On February 2, Dow Jones reported the Obama Administration’s decision not to expand the U.S. Strategic Petroleum Reserve as had been provisioned under the Energy Act of 20051. Energy Secretary Steven Chu indicated the basis for the decision was that the current reserve of 727 million barrels of crude oil met international standards.
(The International Energy Agency established a 90 day crude oil reserve standard. Filled to capacity, the U.S. Strategic Petroleum Reserve covers approximately 80 days of imports.)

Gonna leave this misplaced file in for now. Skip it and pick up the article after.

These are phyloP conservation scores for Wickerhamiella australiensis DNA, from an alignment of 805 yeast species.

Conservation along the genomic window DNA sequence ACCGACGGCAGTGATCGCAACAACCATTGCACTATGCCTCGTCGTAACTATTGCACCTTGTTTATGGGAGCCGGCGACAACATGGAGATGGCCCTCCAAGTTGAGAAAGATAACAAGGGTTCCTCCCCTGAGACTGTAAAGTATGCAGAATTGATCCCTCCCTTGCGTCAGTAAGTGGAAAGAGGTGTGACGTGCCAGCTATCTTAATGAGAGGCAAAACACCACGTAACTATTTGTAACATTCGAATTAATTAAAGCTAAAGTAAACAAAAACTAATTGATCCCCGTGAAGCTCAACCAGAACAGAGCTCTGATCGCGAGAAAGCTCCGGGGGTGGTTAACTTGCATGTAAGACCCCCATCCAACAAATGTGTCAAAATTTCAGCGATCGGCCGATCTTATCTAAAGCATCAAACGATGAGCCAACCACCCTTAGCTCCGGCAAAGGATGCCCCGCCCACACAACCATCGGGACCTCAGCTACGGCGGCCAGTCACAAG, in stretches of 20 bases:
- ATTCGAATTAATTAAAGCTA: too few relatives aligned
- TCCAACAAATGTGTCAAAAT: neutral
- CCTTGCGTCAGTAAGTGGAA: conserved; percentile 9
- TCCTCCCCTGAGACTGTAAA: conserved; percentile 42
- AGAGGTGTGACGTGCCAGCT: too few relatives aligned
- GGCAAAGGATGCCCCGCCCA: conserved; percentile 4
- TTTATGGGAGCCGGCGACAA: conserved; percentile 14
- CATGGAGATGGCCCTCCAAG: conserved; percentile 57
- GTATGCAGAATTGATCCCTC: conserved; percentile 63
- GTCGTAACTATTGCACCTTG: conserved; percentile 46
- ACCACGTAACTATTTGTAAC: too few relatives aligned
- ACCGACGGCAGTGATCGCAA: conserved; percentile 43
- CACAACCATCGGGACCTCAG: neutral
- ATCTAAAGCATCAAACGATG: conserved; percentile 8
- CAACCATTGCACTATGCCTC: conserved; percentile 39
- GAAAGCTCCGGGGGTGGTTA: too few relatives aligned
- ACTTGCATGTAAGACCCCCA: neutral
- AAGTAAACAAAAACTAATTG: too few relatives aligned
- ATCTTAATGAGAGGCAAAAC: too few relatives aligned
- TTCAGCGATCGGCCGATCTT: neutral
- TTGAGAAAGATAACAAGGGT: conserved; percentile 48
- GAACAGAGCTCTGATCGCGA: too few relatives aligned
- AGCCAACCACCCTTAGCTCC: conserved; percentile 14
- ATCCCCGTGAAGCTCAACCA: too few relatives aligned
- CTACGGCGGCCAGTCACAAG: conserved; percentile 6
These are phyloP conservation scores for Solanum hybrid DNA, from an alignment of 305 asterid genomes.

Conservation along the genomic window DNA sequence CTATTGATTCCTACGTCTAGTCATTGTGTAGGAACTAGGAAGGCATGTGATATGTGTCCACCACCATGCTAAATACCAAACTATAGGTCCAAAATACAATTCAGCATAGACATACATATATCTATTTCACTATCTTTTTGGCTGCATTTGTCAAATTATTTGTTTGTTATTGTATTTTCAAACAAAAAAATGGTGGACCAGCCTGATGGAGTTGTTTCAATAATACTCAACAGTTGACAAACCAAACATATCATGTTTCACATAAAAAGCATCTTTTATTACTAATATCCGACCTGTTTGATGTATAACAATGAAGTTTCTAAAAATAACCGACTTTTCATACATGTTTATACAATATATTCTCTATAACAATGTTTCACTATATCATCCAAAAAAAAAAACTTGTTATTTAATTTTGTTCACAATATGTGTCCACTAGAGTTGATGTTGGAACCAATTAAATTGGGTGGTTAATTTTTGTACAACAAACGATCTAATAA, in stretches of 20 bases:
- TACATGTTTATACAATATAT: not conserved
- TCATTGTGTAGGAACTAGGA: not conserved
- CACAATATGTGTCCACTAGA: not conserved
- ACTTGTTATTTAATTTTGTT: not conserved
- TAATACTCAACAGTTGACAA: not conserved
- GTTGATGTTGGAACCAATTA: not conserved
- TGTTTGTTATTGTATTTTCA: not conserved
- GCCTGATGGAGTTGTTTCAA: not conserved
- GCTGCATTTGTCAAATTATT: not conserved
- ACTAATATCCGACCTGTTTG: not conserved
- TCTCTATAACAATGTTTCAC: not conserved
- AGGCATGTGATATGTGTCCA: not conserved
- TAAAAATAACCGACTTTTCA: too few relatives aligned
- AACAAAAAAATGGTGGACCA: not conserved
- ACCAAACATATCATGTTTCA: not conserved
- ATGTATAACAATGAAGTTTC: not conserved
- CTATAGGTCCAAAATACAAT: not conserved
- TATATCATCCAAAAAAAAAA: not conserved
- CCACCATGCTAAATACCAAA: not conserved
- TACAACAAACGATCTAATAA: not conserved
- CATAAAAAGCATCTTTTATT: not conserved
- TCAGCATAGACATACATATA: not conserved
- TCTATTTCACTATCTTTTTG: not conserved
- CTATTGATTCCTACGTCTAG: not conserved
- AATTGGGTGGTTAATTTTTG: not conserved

At first glance, this decision may appear to be ill conceived. Rising oil consumption combined with no additional storage capacity suggests that the U.S. would fall short of meeting the IEA reserve standard with ever increasing severity. Closer examination of U.S. oil consumption relative to the volume of its strategic petroleum reserve indicates that relatively small projected growth in petroleum consumption in the next 20 years supports the decision2. (See Figure 1: U.S. Strategic Petroleum Reserve Compared to Consumption)